Unsettling Encounters is a remarkable and deeply researched book which situates Emily Carr and her work within the context of an evolving encounter between settlers and First Nations people in British Columbia. Moray draws on Carr’s paintings, sketches, notebooks, and a range of other primary materials, the latest scholarship on British Columbia’s settler society, and her own extensive fieldwork to show Carr and her work as very much a product of their times. Moray reveals Carr as someone who cared deeply for First Nations people and the power of their art forms, empathized with their struggles and hardships, and attempted to champion their culture to a Euro-Canadian society that generally viewed native peoples as either “vanishing” or in need of “civilizing.” At the same time, by situating Carr within a humanitarian strain of settler politics, Moray offers us another way of thinking about settler perspectives in British Columbia and complicates our understanding of settler-First Nations relations. All of this is done by Moray in an intellectually sophisticated and careful way.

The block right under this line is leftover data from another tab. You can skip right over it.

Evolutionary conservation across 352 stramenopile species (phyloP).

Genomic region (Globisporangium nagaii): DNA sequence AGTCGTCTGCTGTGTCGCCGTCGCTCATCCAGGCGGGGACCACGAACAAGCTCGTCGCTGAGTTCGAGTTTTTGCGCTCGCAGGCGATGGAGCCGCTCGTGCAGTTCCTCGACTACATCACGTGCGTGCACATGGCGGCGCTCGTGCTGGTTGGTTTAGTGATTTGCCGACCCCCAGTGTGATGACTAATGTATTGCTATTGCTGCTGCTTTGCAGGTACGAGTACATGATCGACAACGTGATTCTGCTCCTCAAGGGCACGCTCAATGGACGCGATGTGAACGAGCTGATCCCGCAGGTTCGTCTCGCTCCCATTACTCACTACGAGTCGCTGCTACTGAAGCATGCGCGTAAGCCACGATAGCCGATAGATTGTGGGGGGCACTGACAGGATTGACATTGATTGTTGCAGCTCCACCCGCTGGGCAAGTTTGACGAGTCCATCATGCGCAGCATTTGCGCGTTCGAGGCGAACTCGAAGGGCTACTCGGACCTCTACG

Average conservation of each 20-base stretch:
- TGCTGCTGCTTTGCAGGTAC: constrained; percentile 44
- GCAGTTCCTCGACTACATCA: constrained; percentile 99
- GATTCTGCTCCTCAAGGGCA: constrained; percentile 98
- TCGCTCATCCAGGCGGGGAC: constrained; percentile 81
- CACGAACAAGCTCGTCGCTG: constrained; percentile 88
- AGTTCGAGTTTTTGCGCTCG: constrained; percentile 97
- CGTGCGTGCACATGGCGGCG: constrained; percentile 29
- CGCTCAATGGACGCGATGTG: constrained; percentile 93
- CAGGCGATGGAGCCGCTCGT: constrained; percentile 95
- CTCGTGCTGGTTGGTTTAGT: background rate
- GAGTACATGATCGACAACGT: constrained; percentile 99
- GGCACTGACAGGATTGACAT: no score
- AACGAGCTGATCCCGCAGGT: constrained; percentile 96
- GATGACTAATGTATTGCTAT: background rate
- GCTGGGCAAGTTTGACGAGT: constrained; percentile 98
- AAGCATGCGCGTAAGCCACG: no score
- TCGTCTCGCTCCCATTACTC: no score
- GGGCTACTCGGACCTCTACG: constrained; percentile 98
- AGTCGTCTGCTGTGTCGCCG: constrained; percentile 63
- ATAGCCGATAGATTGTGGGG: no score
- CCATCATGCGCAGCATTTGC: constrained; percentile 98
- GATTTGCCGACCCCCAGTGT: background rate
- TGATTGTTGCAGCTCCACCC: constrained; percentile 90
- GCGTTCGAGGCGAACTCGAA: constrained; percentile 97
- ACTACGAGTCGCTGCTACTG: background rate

Beyond an incredibly detailed study of Carr’s world, Unsettling Encounters represents an impressive attempt to make sense of the way Carr absorbed Northwest Coast First Nations artistry in her work. Moray reveals Carr as an artist powerfully drawn to First Nations artistic forms and imagery but understandably limited in her understanding of them. As a result, Moray provides us with a fresh interpretation of Carr’s work as a hybrid production which made use of native forms and images to make its own expressions. This is a beautifully produced book with a large section of colour plates of  Carr’s work and many black and white photographs throughout the text which greatly enhances the argument. In her concluding remarks, Moray wonders if Carr’s “Indian” work will remain relevant in a time when First Nations people, “are so actively engaged in their own cultural production and self-representation.” Unsettling Encounters will certainly keep Carr alive as example of a complex, moving, and hopeful encounter experience between a settler and First Nations people and their culture in British Columbia. The British Columbia committee is pleased to be able to honour Gerta Moray for Unsettling Encounters.